Gender / Long Term Relationships

#TBT: Gift Selection Formula O’Rama

Hey, kittens, it’s ThrowBack Thursday, so here’s a piece that initially ran in February of 2010.


Question to the Sexpert:

“I know it’s a little late to ask now that Valentine’s day is over, but how the hell do you figure out what to get a partner as a present? Is there a formula based on how long you’ve been together, what your intentions are and how much money you make?”


Whether you stand on the side that thinks gift giving is a way to show love through thoughtfulness or you think VDay is just another conspiracy of capitalism to suck the life and cash out of men, you will likely want to buy somebody something at some point. You’re free to follow your own formula based on your income and personal gift giving philosophy, but if you want to know what your partner is expecting, I can help you out.

Just as there are differing gift giving perspectives, there are differing gift receivers. For those of us pragmatic folks who find the idea of having to make room for more “stuff” to be odious, we’d much prefer gifts be meaningful and useful than anything else. For someone who considers expensive gifts to be evidence of love and a means of demonstrating value, you’re gonna need to shell out some cash on some stupid trendy or shiny shit. Now is the time to honestly evaluate and ask yourself, “how shallow and materialistic is my partner?”

Before we get to specifics, let’s look at the overall Gift Selection Formula. In lieu of a flowchart, I’ve prepared for you lovelies a fancy shmancy line graph.  Click twice to embiggen.

As you can see, the calculation of cost and investment involves multiple factors. First, figure out your investment level.

How long have you been together? The longer, the more invested you supposedly would be

What are your future intentions? Here’s where it gets sticky. If you like this person a lot, you theoretically express your affection more than if you only like them a little. That means you say “I love you a thousandy billionty million worth!” as opposed to “hey, you’re all right. You rarely cause me to vomit in my own mouth and I find our conversations interesting enough that the thought of suicide only comes up once or twice per hour.” Conflict arises when the recipient perceives a gift as being not very thoughtful or expensive because it is symbolic of less affection and investment.

How committed are you? Over time we tend to get more lax about gifts, thinking that a 13th valentine’s day is less monumental than a first or third.  But in reality, if you want to be with someone, you ought to give gifts that reflect your gratitude for them being in your life for so long, when odds are good they could have skeedaddled a hot minute ago and found someone who would be glad to buy them something much more appreciated than a Hoops and YoYo talking greeting card.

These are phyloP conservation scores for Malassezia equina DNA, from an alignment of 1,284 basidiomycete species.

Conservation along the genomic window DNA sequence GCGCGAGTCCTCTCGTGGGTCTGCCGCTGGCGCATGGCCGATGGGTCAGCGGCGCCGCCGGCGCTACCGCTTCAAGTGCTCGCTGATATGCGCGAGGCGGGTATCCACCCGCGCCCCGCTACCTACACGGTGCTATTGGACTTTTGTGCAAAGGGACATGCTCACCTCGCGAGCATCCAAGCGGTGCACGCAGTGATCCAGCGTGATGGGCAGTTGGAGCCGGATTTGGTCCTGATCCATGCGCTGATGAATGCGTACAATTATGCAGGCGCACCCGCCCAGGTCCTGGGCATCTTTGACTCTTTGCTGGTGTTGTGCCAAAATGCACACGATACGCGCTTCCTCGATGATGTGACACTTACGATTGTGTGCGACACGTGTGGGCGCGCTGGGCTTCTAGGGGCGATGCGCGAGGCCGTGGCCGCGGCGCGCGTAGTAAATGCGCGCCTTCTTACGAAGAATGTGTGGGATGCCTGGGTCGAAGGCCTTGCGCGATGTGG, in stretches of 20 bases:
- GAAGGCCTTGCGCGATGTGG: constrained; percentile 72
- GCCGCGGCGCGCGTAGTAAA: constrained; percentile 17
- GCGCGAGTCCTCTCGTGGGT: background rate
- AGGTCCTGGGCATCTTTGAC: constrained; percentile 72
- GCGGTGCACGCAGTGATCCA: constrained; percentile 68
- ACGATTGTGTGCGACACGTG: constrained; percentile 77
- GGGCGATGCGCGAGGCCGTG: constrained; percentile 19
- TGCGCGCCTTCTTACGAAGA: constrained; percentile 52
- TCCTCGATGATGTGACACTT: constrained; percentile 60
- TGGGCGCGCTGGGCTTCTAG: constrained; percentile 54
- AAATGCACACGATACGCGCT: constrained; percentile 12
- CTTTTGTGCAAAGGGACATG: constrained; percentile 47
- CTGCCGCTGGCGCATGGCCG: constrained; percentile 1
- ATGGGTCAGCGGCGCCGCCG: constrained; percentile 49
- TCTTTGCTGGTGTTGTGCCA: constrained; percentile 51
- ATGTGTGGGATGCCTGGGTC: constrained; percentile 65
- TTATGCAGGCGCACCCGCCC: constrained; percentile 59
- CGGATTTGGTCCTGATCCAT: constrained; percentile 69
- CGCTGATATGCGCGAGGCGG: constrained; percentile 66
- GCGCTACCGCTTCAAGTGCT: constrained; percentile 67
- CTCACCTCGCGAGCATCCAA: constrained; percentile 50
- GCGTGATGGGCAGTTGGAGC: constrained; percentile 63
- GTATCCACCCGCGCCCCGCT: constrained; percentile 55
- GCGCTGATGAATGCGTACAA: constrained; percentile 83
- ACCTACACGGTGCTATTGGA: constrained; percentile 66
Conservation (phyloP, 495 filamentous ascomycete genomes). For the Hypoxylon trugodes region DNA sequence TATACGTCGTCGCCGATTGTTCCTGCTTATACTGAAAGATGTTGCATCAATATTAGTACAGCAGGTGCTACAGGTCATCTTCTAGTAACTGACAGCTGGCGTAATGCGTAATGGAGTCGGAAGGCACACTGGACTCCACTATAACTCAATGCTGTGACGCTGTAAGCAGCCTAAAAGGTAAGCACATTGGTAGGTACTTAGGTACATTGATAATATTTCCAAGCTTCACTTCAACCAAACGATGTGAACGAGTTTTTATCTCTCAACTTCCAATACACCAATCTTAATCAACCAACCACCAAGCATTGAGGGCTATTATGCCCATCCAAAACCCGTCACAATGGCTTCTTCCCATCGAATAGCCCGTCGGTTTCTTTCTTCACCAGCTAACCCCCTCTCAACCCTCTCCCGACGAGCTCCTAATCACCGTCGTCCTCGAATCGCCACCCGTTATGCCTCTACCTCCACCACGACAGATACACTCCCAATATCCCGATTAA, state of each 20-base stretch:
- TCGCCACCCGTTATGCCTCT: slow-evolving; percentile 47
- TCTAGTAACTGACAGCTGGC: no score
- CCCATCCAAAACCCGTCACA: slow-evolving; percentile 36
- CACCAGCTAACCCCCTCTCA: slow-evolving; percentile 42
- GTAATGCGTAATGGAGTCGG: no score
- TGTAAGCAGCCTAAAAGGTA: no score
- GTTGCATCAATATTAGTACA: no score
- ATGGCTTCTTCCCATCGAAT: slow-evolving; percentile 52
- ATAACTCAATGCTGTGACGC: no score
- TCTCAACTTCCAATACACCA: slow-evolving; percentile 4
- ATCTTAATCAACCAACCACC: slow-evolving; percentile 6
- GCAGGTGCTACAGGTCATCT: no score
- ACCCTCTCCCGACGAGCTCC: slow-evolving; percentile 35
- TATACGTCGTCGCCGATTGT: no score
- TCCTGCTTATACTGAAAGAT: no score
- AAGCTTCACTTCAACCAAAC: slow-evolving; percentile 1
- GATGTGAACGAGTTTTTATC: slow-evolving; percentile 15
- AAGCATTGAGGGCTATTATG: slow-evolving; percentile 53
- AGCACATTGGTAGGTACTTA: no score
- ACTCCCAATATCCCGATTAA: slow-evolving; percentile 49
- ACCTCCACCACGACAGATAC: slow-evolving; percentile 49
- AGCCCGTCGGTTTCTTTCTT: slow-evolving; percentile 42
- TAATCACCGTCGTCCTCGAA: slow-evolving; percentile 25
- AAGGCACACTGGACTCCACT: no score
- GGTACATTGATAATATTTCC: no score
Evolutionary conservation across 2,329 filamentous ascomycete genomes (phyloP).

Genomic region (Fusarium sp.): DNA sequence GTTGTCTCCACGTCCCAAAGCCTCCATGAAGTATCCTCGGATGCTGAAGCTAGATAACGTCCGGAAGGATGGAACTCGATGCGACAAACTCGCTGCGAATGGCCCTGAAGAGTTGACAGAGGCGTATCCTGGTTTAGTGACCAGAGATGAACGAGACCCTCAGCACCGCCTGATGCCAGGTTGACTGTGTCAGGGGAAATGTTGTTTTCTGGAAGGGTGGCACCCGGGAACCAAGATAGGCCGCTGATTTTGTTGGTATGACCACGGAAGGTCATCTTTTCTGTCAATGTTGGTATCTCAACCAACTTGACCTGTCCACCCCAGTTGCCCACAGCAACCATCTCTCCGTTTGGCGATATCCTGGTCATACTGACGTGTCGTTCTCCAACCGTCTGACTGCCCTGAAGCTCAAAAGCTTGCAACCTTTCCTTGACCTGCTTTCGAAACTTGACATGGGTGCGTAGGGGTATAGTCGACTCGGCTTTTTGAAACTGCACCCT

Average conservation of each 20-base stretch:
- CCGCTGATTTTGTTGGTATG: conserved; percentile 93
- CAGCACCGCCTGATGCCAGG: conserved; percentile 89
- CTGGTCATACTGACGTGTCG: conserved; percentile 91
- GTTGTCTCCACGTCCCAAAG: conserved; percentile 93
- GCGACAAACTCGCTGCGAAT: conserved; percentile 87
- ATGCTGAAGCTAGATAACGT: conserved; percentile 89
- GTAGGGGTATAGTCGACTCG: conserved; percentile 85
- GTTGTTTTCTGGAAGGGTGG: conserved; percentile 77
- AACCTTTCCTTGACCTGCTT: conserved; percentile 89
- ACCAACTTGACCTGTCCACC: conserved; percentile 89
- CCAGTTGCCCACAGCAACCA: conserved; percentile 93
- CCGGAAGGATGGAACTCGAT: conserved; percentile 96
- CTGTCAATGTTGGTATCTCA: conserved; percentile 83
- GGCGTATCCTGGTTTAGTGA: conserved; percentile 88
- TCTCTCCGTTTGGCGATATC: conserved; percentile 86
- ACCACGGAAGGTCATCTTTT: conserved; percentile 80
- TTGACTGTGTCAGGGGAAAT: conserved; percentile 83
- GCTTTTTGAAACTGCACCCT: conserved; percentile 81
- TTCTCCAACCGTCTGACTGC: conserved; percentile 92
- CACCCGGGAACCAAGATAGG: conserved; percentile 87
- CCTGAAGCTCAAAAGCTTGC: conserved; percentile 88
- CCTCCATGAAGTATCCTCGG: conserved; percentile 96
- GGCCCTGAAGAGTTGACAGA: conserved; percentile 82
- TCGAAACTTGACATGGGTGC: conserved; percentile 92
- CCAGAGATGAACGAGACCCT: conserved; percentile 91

How hot are you, exactly? Which brings me to this gem. If you know you’re the one getting a real deal in this relationship, your gifts ought to reflect that. The more desirable your partner is in comparison to you, the more you ought to put into picking out the gift. Sorry, but let’s be real. That’s the trade-off. They are way hotter and cooler than you, so you take good care of them.

From there, you consider the cost based on how much money is required, how much time and effort goes into getting it and how much the gift shows that the giver was thinking of you in particular.  The investment and cost are directly related.

So what now?


I Got Mad Skills- If you’re good at some craft, art, or practical skill, use it. Make something handmade, compose a piece just for them. It shows time, effort and specificity.

Pay Attention- is there something your partner mentions they would like to buy for themselves but does not because it’s too impractical? Is there something they look at in the stores for a long time? Go get it!

I’m Tripping- Plan a day trip around your own town or a getaway to a nearby city for the weekend. Personalize it by looking into activities your partner would find fun. This can be expensive or cheap; the point is the effort and thoughtfulness.

Ah, memories- So you got no moneys? Put together a scavenger hunt with each clue having to do with a sweet memory you have together. Write a list of things you love about your partner on pieces of paper and fill a jar with them. Put together a scrap book or album of important photos. It’s creative and romantic.

Good luck, kids.

Questions? Comments? Violent reactions? Email or tweet @timaree_leigh See more at and

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